Illustration by Hector Lizarraga, Staff Illustrator
The U.S. lags behind most of the world when it comes to internet speed and affordability. However, other cities such as Seoul provide their citizens with the fastest internet speed in the world.
It takes 1.4 minutes to stream a high-definition movie in the U.S., while in Seoul it would take seven seconds; Seoul boasts incredible connections of 1000 megabits per second for $30 a month. In comparison, the U.S. averages 9.8 megabits per second speed for $300 a month.
Hong Kong, Tokyo, Bucharest, and Paris are comparable–they provide relatively the same high internet speeds at around the same low price. Meanwhile, the U.S. considers 25 megabits per second to be high-speed and continues to uphold its high prices.
The reason the U.S. lags behind these cities isn’t because of a technological gap; it’s a result of an economic problem. There’s a lack of competition in the broadband industry.
“It’s just very simple economics,” said Tim Wu, professor at Columbia Law School. “The average market has one or two serious Internet providers, and they set their prices at monopoly or duopoly pricing.”
This explains why online videos, such as YouTube, have to buffer.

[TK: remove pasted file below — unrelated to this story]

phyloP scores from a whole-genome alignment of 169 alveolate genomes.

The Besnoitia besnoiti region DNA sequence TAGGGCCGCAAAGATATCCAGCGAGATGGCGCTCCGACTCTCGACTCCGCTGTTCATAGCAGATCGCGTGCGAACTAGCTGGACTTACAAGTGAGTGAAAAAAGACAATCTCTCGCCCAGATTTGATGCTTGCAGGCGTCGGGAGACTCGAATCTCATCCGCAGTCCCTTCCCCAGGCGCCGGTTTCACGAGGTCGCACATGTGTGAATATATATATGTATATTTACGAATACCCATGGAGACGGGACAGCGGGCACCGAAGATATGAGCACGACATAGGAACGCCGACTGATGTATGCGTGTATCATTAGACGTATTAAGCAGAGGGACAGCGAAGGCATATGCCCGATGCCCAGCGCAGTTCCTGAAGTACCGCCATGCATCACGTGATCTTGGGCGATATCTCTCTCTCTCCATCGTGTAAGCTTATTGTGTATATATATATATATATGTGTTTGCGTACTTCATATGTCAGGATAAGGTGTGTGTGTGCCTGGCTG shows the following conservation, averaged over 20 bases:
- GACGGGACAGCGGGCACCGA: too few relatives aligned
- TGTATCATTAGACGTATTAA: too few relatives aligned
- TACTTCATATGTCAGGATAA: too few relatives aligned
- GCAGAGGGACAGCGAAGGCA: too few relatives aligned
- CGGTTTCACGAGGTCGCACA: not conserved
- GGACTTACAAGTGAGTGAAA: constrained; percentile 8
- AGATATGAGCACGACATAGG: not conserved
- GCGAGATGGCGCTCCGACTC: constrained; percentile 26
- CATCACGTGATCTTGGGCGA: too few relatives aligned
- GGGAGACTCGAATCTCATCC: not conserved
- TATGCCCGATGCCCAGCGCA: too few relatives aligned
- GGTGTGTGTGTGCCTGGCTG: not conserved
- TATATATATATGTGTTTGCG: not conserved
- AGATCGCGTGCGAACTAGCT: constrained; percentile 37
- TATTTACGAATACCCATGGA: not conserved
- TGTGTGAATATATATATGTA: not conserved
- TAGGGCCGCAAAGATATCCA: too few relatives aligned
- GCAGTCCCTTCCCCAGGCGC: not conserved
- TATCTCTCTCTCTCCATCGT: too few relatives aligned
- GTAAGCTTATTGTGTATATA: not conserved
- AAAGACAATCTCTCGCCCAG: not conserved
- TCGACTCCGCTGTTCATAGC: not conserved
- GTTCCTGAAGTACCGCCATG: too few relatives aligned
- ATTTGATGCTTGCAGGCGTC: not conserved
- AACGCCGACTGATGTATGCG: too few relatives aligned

“You may think it’s the YouTube application… [or] something wrong with your computer,” said Susan Crawford, professor at the Benjamin N. Cardozo School of Law. “It’s probably the network provider making life unpleasant for YouTube because YouTube has refused to pay in order to cross its wires to reach you. And we’ll be seeing much more of that kind of activity in the future.”
It was originally thought that two or three major internet providers would compete against each other to provide low prices for American consumers.
“The Federal Communications Commission (FCC) in the early 2000s really thought that competition would do the job of regulatory oversight — that that would protect Americans,” Susan Crawford says. “As it turns out, they were wrong and we’ve come into an era where these markets have consolidated and for most Americans, their only choice for high-speed, high-capacity Internet connection is their local cable monopoly.”
75 percent of Americans have only one internet provide option in their area, usually Comcast, Time Warner, AT&T, or Verizon.
“Stop and let that sink in: Three-quarters of American homes have no competitive choice for the essential infrastructure for 21st century economics and democracy,” Tom Wheeler, chairman of the FCC said.
Countries in Europe encourage competition among broadband companies by requiring these companies to lease space in the wires carrying broadband to people’s homes to rival companies.
“The big internet providers [in the U.S.] have little reason to upgrade their entire networks to fiber because there has so far been little pressure from competitors or regulators to do so,” said Crawford.
The implications of this internet downfall are tremendous in the scope of global competition. “Unless somebody in the system has industrial policy in mind, a long-term picture of where the United States needs to be and has the political power to act on it, we’ll be a Third World country when it comes to communications,” Crawford warns.